Hemophilia A, the most common type of hemophilia, affects 1 in 5,000 male births. About 400 babies are born with hemophilia A each year, per the CDC. (21)
Hemophilia A accounts for 80 percent of hemophilia cases, or more than 400,000 males worldwide, according to Stat Pearls. (22)
Hemophilia B is less common, affecting 1 in 25,000 to 30,000 males. (12)
Hemophilia C is rare in the United States, affecting about 1 in every 100,000 people. Among Ashkenazi Jews from Israel, the prevalence is as high as 8 percent. (6)
Related Conditions and Their Causes
Von Willebrand disease
Von Willebrand disease (VWD), the most common bleeding disorder, is an inherited disorder caused by missing or defective von Willebrand factor (VWF), a blood clotting protein, according to the NHF. (23)
VWD affects up to 1 percent of the U.S. population. It is carried on chromosome 12 and occurs in males and females at the same rate.
Black and Hispanic Communities and Hemophilia
While people of every race and ethnicity can get hemophilia, there are some challenges that are unique to certain populations. Some studies have found that being Black or Hispanic may possibly play a role in increasing the risk of inhibitor development among people with hemophilia. (19)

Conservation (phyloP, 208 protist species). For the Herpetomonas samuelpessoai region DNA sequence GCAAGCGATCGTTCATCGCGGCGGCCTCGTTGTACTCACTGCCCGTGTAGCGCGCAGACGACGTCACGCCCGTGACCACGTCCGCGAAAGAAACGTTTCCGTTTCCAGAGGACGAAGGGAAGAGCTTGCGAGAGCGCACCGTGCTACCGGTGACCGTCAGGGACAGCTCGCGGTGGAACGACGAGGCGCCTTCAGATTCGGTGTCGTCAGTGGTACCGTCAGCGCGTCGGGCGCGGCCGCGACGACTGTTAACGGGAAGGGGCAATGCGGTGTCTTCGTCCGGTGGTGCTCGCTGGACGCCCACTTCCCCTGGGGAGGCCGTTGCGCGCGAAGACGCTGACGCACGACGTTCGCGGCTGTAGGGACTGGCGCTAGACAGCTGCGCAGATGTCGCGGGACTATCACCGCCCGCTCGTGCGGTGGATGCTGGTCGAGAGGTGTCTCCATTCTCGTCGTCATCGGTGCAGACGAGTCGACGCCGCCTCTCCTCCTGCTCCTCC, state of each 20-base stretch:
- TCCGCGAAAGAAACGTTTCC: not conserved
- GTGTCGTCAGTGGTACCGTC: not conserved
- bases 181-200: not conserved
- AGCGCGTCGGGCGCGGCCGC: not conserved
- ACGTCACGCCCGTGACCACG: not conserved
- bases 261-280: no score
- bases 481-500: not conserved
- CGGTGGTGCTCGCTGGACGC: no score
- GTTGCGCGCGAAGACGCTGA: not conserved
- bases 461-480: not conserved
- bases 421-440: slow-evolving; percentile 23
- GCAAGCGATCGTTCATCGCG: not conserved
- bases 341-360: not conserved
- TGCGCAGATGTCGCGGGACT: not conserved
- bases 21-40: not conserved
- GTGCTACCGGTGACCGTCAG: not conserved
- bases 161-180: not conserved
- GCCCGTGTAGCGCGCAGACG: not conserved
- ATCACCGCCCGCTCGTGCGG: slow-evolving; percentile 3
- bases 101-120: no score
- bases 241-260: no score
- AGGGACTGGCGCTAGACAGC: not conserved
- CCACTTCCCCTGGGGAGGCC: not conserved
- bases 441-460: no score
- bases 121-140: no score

One study, published in April 2015 in the Journal of Racial and Ethnic Health Disparities, found that non-white young adults with moderate or severe hemophilia were more than 5 times as likely as whites to report high levels of chronic pain. (24) These greater levels of chronic pain led to worse overall physical quality of life, bodily pain, physical and social functioning, and greater role limitations due to physical health.